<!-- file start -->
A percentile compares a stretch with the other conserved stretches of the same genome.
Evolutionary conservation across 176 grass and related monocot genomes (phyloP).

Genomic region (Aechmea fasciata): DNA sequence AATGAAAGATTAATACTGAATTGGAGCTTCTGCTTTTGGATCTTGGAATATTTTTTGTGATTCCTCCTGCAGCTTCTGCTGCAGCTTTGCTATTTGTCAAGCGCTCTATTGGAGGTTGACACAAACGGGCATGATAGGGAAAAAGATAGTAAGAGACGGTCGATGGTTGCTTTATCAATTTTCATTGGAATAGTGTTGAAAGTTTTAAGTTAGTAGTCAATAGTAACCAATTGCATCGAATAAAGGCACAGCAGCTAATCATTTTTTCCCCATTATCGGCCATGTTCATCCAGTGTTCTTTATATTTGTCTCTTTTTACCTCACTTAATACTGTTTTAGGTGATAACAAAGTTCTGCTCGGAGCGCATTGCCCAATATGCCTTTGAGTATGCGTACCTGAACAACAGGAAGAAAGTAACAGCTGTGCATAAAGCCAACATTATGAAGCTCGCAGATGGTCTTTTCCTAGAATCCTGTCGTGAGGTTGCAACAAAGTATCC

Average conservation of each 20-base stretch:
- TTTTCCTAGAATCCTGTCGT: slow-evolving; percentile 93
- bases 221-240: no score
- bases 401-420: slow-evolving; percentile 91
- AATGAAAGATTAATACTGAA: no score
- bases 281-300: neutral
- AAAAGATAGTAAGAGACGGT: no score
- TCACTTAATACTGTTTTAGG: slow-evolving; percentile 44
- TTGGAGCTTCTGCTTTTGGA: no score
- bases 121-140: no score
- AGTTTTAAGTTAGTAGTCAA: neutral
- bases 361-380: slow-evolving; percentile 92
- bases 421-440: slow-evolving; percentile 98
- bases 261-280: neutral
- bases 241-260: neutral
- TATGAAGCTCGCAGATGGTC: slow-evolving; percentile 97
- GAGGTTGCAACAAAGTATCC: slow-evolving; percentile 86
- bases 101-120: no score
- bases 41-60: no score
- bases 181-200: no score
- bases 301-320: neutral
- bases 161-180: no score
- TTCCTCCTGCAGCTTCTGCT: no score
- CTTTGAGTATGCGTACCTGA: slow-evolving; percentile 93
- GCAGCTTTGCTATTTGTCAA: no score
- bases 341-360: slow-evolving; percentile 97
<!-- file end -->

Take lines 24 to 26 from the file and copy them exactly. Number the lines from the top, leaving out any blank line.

- bases 301-320: neutral
- bases 161-180: no score
- TTCCTCCTGCAGCTTCTGCT: no score